3. Bryant R. Post-traumatic stress disorder vs traumatic brain injury. Dialogues Clin Neurosci. 2011;13(3):251-262.
4. Hoge CW, McGurk D, Thomas JL, et al. Mild traumatic brain injury in U.S. Soldiers returning from Iraq. N Engl J Med. 2008 Jan 31;358(5):453-63.
5. Joiner T. The Interpersonal-Psychological Theory of Suicidal Behavior: Current Empirical Status. American Psychological Association. Psychological Science Agenda. June, 2009. Available at: http://www.apa.org/science/about/psa/2009/06/sci-brief.aspx. Accessed: June 14, 2016.
6. Hoffmire CA, Bossarte RM. A reconsideration of the correlation between veteran status and firearm suicide in the general population. Inj Prev. 2014 Oct;20(5):317-21.
7. Kaplan MS, McFarland BH, Huguet N. Firearm suicide among veterans in the general population: findings from the national violent death reporting system. J Trauma. 2009 Sep;67(3):503-7.
8. Beck Scale for Suicidal Ideation. Available at: http://www.pearsonclinical.com/psychology/products/100000157/beck-scale-for-suicide-ideation-bss.html. Accessed: June 18, 2016.
9. Beck Hopelessness Scale. Available at: http://www.pearsonclinical.com/psychology/products/100000105/beck-hopelessness-scale-bhs.html. Accessed: June 18, 2016.
10. Muehlenkamp JJ, Cowles ML, Gutierrez PM. Validity of the Self-Harm Behavior Questionnaire with diverse adolescents. Journal of Psychopathology and Behavioral Assessment. 2010;32:236-245.
11. Gutierrez, PM, Osman A., Barrios FX, Kopper BA. Development and initial validation of the Self-Harm Behavior Questionnaire. Journal of Personality Assessment. 2001;77(3):475-490.
12. Gutierrez PM, Osman A. Adolescent Suicide: An Integrated Approach to the Assessment of Risk and Protective Factors. DeKalb, IL: Northern Illinois University Press, 2008.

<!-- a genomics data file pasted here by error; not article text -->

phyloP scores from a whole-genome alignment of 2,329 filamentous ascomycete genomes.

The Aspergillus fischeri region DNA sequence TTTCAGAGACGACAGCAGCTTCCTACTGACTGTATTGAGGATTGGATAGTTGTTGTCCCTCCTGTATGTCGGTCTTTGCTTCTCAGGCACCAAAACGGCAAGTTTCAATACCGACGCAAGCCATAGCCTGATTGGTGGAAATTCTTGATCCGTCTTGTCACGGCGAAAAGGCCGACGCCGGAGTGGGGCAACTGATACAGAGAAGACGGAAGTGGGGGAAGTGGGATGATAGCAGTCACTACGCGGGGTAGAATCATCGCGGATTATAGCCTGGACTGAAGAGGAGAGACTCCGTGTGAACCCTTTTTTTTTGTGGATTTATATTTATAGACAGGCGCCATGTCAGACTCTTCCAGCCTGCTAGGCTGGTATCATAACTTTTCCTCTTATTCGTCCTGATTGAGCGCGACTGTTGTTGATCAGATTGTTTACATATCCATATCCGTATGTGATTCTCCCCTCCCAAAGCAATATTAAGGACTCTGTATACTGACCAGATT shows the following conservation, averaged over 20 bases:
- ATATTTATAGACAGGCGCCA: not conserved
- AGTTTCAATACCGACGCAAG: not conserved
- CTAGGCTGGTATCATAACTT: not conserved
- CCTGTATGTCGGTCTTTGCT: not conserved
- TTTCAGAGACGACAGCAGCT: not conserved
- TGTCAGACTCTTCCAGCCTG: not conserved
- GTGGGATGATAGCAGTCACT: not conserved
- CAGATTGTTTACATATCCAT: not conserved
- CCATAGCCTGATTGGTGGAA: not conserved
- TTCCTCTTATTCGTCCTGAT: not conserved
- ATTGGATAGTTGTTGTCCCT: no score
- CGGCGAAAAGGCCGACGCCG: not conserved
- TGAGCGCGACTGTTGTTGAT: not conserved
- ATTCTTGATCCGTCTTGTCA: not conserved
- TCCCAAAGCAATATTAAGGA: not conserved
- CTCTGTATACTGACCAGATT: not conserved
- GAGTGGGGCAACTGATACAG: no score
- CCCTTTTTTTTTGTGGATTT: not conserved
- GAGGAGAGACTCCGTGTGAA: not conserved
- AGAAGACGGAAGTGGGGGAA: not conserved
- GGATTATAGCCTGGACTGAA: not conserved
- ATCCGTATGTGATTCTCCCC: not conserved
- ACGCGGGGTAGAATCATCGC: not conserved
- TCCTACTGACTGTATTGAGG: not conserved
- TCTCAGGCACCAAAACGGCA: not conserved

13. Hobbs K. Reflections on the culture of veterans. AAOHN J. 2008 Aug;56(8):337-41.
14. Boudiab LD. Veteran Culture and Veteran-Centric Care. VA Nursing Academy. Available at: http://www.aacn.nche.edu/downloads/joining-forces-tool-kit/educational-resources/INTRO_to_VANA_and_Veteran_health_care_needs.pdf. Accessed: June 16, 2016.
15. US Department of Housing and Urban Development. 2015 Annual Homeless Assessment Report (AHAR) to Congress. Available at: https://www.hudexchange.info/resources/documents/2015-AHAR-Part-1.pdf. Accessed: June 18, 2016.
16. Wenzel A, Brown GK, Karlin BE. (2011) Cognitive Behavioral Therapy for Depression in Veterans and Military Servicemembers: Therapist Manual. Washington, DC: U.S. Department of Veterans Affairs. Available at: http://www.mirecc.va.gov/docs/CBT-D_Manual_Depression.pdf. Accessed: June 20, 2016.
17. Brown GK, Karlin BE, Trockel M, et al. Effectiveness of Cognitive Behavioral Therapy for Veterans with Depression and Suicidal Ideation. Arch Suicide Res. 2016 Mar 16:1-6. [Epub ahead of print]
18. Trockel M, Karlin BE, Taylor CB, et al. Effects of cognitive behavioral therapy for insomnia on suicidal ideation in veterans. Sleep. 2015 Feb 1;38(2):259-65.
19. Jobes DA. The Collaborative Assessment and Management of Suicidality (CAMS): an evolving evidence-based clinical approach to suicidal risk. Suicide Life Threat Behav. 2012 Dec;42(6):640-53.
20. Johnson LL, O’Connor SS, Kaminer B, et al. Suicide-focused group therapy for veterans. Military Behavior Health. 2014;2:327-336.
21. Serpa JG, Taylor SL, Tillisch K. Mindfulness-based stress reduction (MBSR) reduces anxiety, depression, and suicidal ideation in veterans. Med Care. 2014 Dec;52(12 Suppl 5):S19-24.